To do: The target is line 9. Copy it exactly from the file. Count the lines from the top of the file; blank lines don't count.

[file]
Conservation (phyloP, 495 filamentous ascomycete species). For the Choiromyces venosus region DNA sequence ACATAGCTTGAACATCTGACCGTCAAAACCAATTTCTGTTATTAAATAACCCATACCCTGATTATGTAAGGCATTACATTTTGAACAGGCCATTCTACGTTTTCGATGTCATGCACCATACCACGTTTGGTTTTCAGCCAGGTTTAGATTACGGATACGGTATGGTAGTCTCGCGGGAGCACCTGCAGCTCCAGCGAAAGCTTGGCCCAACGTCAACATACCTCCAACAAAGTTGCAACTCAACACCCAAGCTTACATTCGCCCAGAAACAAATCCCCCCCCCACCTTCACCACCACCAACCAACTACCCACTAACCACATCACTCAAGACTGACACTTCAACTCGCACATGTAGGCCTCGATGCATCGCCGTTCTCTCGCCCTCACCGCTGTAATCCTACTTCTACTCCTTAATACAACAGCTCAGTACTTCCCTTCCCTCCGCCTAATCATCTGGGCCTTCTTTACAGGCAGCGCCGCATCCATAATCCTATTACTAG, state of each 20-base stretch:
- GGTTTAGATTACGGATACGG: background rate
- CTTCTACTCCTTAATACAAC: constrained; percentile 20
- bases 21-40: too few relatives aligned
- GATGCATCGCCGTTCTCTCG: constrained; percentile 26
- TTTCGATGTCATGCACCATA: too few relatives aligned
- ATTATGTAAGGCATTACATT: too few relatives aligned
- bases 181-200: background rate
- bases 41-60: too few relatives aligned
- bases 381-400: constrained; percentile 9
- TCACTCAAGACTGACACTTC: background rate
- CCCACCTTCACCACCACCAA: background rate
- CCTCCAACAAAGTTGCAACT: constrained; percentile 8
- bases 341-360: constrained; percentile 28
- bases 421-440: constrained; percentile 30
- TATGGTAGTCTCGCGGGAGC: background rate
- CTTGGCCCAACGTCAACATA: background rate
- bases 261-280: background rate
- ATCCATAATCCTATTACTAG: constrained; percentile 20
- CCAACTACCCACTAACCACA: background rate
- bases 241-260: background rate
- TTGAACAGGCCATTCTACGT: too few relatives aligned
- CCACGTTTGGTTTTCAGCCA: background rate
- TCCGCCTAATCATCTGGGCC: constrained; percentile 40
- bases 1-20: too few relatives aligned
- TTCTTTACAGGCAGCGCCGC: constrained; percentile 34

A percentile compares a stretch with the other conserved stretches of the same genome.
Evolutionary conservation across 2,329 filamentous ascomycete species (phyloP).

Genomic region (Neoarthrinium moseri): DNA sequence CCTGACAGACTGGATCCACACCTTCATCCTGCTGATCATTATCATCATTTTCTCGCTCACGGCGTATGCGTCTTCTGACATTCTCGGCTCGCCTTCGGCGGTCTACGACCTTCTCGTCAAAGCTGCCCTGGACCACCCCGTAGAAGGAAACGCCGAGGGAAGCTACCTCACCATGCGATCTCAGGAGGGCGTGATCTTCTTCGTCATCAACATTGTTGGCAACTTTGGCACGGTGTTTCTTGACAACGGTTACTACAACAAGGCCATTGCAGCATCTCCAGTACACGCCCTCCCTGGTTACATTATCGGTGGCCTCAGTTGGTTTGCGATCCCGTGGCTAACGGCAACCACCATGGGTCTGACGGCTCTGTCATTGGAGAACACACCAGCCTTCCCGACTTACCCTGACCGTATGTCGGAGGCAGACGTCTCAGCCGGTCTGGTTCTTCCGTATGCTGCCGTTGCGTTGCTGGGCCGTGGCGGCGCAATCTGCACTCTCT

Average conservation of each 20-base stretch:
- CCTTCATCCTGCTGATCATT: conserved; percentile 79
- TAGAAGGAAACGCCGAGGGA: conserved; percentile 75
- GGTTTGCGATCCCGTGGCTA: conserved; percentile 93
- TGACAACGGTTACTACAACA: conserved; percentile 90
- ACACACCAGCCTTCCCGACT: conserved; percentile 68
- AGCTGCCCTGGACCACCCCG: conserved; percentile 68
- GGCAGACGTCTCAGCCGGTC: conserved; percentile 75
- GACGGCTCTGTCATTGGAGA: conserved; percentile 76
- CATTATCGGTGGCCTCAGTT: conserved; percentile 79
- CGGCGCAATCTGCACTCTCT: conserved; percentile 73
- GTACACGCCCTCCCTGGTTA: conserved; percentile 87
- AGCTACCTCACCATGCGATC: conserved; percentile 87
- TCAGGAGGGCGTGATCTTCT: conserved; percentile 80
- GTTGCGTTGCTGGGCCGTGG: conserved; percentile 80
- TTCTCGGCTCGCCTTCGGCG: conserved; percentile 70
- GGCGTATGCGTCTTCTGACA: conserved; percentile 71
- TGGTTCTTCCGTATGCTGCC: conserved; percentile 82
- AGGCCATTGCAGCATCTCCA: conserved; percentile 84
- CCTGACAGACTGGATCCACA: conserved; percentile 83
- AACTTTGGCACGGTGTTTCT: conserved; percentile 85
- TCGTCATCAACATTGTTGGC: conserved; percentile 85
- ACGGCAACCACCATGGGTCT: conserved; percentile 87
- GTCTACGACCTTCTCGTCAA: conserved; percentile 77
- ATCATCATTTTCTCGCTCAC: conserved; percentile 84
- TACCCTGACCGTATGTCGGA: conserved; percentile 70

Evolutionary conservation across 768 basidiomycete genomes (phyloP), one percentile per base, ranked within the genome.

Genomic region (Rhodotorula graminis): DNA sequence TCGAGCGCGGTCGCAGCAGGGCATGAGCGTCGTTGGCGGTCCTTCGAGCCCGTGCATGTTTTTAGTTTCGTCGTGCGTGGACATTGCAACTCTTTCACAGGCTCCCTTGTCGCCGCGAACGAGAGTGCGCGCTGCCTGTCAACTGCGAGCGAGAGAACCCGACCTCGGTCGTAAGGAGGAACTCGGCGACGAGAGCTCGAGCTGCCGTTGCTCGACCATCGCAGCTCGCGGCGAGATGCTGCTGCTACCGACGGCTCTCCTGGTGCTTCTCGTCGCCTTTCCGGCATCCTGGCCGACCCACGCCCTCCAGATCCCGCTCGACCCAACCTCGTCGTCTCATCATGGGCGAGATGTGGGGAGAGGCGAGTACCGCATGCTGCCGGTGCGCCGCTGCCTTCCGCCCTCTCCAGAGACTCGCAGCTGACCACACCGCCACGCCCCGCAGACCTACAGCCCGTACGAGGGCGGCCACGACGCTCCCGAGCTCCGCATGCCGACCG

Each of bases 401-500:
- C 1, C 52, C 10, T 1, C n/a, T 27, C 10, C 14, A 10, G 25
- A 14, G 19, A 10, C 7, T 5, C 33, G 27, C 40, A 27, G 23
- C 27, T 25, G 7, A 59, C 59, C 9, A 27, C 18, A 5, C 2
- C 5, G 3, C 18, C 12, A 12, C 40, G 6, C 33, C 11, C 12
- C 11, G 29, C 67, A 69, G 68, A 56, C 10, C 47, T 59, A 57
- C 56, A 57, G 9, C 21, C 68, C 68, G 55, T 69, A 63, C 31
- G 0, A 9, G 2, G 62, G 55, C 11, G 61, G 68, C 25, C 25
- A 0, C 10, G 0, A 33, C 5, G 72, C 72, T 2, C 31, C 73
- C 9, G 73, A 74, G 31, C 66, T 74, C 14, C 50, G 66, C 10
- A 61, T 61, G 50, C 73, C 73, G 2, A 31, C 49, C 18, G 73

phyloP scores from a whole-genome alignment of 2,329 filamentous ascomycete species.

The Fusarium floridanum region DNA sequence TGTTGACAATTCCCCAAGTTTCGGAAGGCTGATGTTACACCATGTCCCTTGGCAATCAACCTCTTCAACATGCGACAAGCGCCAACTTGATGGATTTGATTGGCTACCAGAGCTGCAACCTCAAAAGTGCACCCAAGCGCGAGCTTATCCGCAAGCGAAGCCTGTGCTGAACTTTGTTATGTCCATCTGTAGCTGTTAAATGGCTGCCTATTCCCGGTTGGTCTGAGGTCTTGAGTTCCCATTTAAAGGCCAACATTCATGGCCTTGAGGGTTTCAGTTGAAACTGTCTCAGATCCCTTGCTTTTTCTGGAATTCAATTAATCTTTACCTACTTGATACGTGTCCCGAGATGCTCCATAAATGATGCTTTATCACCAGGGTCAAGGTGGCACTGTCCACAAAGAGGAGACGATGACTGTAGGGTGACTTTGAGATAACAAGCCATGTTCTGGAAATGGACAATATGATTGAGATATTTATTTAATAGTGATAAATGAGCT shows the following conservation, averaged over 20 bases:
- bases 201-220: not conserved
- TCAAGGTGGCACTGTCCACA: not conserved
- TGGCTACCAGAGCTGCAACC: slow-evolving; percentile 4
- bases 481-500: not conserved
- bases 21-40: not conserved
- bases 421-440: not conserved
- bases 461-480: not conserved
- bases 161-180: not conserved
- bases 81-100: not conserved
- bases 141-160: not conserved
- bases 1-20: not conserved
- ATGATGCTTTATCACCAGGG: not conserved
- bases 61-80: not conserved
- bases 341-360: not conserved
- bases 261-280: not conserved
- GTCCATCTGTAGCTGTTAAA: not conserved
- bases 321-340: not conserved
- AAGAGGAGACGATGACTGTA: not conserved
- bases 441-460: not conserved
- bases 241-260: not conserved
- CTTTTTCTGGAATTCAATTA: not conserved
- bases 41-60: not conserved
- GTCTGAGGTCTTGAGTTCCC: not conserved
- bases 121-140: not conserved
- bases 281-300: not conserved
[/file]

- bases 41-60: too few relatives aligned